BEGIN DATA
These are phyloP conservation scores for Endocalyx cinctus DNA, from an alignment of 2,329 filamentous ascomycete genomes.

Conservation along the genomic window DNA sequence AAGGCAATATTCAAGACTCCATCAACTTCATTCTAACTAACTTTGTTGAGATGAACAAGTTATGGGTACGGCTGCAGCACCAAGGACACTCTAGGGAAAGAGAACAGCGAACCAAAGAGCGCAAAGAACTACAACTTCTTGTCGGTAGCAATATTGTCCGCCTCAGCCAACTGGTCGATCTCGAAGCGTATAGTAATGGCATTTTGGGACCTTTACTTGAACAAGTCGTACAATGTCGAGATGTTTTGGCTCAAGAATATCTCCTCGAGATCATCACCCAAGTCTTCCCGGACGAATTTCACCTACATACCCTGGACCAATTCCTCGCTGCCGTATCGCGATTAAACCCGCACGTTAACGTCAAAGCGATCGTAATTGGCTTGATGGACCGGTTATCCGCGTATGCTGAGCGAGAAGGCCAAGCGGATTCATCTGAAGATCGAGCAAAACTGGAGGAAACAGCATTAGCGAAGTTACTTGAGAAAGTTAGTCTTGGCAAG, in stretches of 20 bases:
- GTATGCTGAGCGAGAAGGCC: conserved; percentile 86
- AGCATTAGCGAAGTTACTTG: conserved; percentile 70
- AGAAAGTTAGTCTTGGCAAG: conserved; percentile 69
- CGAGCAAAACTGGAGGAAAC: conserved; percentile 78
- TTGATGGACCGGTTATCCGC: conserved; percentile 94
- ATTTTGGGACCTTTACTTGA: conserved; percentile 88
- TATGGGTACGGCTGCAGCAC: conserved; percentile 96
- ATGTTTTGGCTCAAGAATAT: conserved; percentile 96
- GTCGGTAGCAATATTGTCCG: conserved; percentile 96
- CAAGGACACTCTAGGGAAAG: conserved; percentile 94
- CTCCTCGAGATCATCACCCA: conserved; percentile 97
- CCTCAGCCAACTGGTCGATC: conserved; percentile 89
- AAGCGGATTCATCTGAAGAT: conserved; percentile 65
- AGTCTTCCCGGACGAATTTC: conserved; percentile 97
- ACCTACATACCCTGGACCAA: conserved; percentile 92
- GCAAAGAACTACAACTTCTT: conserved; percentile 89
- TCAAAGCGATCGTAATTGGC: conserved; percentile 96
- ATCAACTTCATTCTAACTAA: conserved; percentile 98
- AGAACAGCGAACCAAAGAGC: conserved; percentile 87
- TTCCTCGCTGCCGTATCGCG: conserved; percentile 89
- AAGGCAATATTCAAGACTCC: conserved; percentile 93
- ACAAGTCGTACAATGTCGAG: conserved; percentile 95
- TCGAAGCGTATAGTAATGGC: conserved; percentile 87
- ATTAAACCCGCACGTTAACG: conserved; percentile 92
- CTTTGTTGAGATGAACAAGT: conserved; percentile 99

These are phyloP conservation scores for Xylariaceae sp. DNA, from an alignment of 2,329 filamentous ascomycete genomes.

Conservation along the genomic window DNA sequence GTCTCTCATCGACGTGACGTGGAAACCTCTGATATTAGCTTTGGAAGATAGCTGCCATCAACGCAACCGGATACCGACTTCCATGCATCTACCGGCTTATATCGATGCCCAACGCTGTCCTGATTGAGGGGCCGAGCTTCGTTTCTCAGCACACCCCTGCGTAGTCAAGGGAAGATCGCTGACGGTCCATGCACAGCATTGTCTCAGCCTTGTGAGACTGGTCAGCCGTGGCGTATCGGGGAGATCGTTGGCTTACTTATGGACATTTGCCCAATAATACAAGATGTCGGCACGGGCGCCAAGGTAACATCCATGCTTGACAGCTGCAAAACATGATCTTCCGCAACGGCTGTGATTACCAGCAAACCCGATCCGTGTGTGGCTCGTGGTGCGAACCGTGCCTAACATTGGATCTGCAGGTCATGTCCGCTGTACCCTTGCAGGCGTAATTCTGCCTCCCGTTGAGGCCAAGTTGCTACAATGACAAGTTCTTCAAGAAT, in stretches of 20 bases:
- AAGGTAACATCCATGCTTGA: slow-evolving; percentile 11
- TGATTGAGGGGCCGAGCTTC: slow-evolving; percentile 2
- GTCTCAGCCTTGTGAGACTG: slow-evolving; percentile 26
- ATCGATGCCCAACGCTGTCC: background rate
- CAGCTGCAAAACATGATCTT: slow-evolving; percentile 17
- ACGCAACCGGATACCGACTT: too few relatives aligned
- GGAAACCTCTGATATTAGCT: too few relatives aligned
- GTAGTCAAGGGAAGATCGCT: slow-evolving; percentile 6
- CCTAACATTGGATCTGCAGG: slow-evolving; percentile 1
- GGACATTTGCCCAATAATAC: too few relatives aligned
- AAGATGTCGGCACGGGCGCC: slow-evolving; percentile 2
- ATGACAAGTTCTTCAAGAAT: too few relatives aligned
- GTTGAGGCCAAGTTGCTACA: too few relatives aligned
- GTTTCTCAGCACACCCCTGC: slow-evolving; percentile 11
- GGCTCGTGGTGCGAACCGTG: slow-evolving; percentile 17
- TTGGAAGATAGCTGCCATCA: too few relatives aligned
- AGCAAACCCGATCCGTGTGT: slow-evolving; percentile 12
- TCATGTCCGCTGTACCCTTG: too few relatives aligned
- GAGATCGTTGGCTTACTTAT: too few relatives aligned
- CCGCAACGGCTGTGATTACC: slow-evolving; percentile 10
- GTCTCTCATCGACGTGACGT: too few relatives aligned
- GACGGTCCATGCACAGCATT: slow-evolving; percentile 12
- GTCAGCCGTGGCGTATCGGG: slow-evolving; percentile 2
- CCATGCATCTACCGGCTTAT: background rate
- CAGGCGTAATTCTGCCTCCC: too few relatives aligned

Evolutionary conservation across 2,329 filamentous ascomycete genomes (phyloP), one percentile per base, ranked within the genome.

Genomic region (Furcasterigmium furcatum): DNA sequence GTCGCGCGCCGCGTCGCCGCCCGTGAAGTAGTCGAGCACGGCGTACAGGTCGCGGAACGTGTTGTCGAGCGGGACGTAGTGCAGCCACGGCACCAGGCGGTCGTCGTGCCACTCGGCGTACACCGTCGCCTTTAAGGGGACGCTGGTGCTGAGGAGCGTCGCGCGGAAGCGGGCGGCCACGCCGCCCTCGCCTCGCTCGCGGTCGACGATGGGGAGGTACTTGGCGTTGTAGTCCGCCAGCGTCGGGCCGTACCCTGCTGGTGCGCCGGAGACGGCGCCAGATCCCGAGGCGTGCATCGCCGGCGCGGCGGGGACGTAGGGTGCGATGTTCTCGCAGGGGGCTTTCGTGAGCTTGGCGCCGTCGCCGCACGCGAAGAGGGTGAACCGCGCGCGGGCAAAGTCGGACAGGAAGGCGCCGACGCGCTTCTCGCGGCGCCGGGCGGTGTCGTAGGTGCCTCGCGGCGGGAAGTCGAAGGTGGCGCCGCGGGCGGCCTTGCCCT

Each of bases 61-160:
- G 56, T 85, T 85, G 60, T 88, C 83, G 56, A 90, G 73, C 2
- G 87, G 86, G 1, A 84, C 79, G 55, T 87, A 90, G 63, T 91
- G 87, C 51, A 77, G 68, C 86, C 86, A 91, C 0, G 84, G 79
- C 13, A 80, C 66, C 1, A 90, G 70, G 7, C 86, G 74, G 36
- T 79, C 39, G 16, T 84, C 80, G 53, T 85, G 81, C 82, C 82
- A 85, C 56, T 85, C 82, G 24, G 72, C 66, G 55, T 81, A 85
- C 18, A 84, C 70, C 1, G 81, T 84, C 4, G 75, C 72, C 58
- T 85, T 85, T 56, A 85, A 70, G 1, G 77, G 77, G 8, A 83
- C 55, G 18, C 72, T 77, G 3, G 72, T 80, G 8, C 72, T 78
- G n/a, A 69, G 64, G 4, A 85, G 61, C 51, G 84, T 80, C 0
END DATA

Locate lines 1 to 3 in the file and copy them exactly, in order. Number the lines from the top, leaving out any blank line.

These are phyloP conservation scores for Endocalyx cinctus DNA, from an alignment of 2,329 filamentous ascomycete genomes.

Conservation along the genomic window DNA sequence AAGGCAATATTCAAGACTCCATCAACTTCATTCTAACTAACTTTGTTGAGATGAACAAGTTATGGGTACGGCTGCAGCACCAAGGACACTCTAGGGAAAGAGAACAGCGAACCAAAGAGCGCAAAGAACTACAACTTCTTGTCGGTAGCAATATTGTCCGCCTCAGCCAACTGGTCGATCTCGAAGCGTATAGTAATGGCATTTTGGGACCTTTACTTGAACAAGTCGTACAATGTCGAGATGTTTTGGCTCAAGAATATCTCCTCGAGATCATCACCCAAGTCTTCCCGGACGAATTTCACCTACATACCCTGGACCAATTCCTCGCTGCCGTATCGCGATTAAACCCGCACGTTAACGTCAAAGCGATCGTAATTGGCTTGATGGACCGGTTATCCGCGTATGCTGAGCGAGAAGGCCAAGCGGATTCATCTGAAGATCGAGCAAAACTGGAGGAAACAGCATTAGCGAAGTTACTTGAGAAAGTTAGTCTTGGCAAG, in stretches of 20 bases:
- GTATGCTGAGCGAGAAGGCC: conserved; percentile 86